The prior and convent of Rochester, in the year 1290, augmented this vicarage by the donation of half an acre of land, called Muriel Land, formerly belonging to John, son of Edward le Bedle; eighteen days work of land, formerly Ancell de Snodland's; one rood of land, formerly Stacy the cook's; and five days work of land, called Cottland, which had escheated to the prior and convent on the death of Bartholomew Fitz Eastrilde, lying according to the bounds described in the instrument. After a long dispute between Elias, vicar of this church, and the prior and convent, concerning the portions with which this vicarage was endowed, and the burthens to be borne by it, both parties agreed to leave the decision of it to John Peckham, archbishop of Canterbury; who, in 1292, decreed, that the prior and convent should take for the future the tythe of all sheaves, as well of land dug with the spade, as ploughed, within this parish, and also the tythe of hay as their portion, and the tythe of lambs, pigs, calves, cheese, pidgeons, mills, fisheries, rushes, herbage, cheese, milk, flax, hemp, and all other tythes whatsoever, great and small, arising from their own de mesne lands, because they had possessed peaceably, and without interruption, all tythes of this kind in their demesnes in Derenth, and elsewhere, where they had lands in demesne for sixty years and more, as had legally been made to appear by the diligent enquiries of creditable persons, examined for that purpose, in the archbishop's visitations.
The archbishop decreed likewise, that the burthen of procurations due to the dean of Shoreham, and also the finding of ornaments, vestments, and books, which were not found by the parish, and the reparation of them, if it exceeded in one year the sum of two shillings, and the building and repairing of the chancel of the church, when necessary, should belong to the said religious, and that the tythes of lambs, calves, pigs, geese, pidgeons, fisheries, mills, rushes, herbage, cheese, milk, flax, hemp, and all other small tythes, except in the demesnes of the religious, the oblations and obventions belonging, or accruing in any kind whatsoever, to the said church, and not assigned as above to the religious, should belong to the vicar and his successors in future, and he decreed, that the small pieces of land, and the mansion, which then or before had been assigned by the religious to the use of the vicarage, and the whole burthen of the repair and maintenance of the houses and mansion of the vicarage, and of the books, vestments, and ornaments, to be maintained by the religious, so far as the repairing and maintaining them did not exceed the sum of two shillings, and also the providing bread and wine, and other necessaries for divine rites, such as were not provided by the parishioners of the church, or mentioned before, should belong to the vicar and his successors, and that the vicar for the time being should find two chaplains to celebrate, one in the church of Darent, and the other in the chapel of Helles,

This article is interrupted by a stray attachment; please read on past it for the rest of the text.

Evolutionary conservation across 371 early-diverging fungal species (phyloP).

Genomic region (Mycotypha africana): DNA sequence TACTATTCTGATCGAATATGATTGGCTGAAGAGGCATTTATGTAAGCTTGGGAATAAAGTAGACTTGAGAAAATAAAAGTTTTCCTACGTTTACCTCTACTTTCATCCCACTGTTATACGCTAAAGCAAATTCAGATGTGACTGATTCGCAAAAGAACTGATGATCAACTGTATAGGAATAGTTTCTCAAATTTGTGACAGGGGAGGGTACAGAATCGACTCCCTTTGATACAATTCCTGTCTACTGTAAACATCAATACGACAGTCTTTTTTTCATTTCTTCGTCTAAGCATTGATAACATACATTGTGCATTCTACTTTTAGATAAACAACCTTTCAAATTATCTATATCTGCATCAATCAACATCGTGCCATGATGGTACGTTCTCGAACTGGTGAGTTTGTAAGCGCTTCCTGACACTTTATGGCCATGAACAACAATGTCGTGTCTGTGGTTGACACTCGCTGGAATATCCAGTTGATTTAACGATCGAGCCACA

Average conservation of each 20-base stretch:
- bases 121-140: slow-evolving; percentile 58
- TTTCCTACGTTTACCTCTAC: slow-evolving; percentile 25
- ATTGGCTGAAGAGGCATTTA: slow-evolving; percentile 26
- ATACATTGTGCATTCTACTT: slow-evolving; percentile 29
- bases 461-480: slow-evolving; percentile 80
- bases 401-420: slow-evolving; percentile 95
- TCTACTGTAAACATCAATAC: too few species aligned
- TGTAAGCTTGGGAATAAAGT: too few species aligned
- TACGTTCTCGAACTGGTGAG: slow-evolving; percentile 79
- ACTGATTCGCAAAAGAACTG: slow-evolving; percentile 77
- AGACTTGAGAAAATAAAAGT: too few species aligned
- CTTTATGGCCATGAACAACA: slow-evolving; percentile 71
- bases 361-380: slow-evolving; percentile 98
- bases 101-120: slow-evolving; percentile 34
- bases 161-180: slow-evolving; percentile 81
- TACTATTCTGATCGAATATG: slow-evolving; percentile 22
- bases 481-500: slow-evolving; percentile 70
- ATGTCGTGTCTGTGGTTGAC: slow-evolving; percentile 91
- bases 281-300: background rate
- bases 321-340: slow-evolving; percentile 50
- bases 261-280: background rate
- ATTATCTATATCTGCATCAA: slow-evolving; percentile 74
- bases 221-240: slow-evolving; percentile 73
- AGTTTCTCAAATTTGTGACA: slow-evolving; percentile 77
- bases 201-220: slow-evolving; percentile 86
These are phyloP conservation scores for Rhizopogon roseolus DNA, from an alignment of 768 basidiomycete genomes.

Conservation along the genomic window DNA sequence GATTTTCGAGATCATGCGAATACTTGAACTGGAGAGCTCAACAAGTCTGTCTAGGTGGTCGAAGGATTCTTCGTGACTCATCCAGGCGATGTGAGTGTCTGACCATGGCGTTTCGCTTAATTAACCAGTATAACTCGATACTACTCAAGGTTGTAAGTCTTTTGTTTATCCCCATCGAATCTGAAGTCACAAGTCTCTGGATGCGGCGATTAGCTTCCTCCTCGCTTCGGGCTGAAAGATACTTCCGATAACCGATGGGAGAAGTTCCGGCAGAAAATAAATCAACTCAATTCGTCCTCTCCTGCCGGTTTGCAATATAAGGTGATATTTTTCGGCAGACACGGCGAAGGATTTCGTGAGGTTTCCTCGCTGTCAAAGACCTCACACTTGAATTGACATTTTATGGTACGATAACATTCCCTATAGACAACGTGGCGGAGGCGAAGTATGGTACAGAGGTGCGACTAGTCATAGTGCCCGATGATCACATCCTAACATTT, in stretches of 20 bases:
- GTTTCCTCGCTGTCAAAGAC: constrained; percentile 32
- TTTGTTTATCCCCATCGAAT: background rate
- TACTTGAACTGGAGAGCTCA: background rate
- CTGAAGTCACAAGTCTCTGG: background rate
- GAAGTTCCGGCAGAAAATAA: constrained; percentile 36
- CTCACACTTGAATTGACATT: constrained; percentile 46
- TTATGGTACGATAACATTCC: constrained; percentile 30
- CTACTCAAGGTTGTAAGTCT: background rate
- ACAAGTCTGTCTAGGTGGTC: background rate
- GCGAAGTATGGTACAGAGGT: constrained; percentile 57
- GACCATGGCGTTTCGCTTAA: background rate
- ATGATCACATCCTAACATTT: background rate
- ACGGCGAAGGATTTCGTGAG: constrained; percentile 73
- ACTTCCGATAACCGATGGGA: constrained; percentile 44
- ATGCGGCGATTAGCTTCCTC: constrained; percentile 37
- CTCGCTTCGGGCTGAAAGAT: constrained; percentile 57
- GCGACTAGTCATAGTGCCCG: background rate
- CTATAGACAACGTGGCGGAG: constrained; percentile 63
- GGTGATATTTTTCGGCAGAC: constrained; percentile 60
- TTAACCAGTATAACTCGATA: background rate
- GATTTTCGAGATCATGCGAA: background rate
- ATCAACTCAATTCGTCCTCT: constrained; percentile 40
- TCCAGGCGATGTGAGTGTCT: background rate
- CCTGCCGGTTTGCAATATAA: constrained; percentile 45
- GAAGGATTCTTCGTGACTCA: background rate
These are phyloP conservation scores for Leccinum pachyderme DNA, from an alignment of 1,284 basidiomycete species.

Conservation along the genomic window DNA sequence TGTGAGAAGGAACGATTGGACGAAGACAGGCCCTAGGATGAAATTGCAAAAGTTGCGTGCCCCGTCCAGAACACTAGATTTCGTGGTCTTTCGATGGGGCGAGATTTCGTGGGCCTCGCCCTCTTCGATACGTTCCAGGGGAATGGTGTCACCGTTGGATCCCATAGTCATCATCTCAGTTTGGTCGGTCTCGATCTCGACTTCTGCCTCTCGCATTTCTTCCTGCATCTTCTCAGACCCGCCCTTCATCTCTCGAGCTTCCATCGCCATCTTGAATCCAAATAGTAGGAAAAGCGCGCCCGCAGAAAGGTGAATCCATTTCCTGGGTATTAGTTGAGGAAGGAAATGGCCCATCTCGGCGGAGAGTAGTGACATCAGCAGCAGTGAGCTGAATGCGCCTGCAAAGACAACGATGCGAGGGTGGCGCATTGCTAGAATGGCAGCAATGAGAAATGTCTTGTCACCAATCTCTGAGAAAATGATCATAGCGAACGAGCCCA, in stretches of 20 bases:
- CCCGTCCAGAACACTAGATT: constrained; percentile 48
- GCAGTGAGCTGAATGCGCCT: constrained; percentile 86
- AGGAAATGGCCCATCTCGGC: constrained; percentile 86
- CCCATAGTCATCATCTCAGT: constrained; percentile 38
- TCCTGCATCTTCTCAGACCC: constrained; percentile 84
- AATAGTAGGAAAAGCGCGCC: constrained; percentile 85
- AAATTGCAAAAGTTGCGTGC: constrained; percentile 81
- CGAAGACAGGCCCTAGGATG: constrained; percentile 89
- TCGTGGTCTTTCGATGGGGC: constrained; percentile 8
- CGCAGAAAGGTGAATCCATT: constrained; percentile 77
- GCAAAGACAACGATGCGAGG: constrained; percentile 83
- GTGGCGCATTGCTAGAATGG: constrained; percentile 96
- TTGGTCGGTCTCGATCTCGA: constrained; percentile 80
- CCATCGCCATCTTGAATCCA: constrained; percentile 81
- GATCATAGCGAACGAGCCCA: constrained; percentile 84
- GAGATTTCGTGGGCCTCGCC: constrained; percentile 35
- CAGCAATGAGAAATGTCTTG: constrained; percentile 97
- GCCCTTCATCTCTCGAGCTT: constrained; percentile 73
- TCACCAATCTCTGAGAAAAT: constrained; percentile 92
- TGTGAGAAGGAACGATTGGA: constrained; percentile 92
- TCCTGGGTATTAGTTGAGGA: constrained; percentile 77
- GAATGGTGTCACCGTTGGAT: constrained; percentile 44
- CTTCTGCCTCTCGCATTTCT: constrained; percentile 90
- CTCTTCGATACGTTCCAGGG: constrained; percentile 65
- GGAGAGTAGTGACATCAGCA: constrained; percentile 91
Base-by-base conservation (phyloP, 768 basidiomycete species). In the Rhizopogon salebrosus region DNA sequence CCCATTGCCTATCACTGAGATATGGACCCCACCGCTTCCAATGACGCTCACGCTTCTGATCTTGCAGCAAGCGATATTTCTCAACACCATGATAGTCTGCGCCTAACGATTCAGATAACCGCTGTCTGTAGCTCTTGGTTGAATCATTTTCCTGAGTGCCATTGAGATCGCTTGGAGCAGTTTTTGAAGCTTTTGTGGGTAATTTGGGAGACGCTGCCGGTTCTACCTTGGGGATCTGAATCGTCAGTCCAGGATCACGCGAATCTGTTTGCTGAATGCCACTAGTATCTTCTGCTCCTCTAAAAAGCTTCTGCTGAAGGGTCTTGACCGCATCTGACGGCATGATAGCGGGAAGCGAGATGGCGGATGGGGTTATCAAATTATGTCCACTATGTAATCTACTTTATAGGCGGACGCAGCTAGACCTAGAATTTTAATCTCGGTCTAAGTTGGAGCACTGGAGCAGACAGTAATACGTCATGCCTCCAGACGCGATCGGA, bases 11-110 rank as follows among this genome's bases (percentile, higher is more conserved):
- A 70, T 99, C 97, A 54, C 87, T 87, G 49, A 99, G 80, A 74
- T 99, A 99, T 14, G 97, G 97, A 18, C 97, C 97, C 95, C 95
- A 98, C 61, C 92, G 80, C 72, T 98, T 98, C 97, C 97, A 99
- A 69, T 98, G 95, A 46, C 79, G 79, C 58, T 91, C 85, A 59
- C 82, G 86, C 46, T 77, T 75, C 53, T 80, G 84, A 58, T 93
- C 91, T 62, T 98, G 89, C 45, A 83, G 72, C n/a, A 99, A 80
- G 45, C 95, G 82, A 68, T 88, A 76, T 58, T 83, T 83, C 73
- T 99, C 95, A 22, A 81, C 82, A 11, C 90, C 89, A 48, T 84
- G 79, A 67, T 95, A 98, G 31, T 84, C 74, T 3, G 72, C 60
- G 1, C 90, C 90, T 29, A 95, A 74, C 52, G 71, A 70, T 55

In this state the church and vicarage of Darent continued, till the general dissolution of monasteries, in the reign of king Henry VIII. in the 32d year of which the priory of Rochester, and the possessions of it, were surrendered into the king's hands; who, two years after, settled the church with the vicarage of Darent on his new-erected dean and chapter of Rochester, whose inheritance it now remains.
In the reign of queen Elizabeth, the dean and chapter of Rochester, having refused the payment of the old accustomed stipend payable yearly by them to the vicar of this parish, he commenced a suit against them in the archbishop's consistorial court, in 1564, and had a decree prouounced in his favor. The dean and chapter made a pretence of appealing from this sentence, but did not prosecute it; on which the decree was confirmed two years afterwards, with 8l. 10s. costs, and the archbishop granted his letters testimonial of the same. (fn. 16)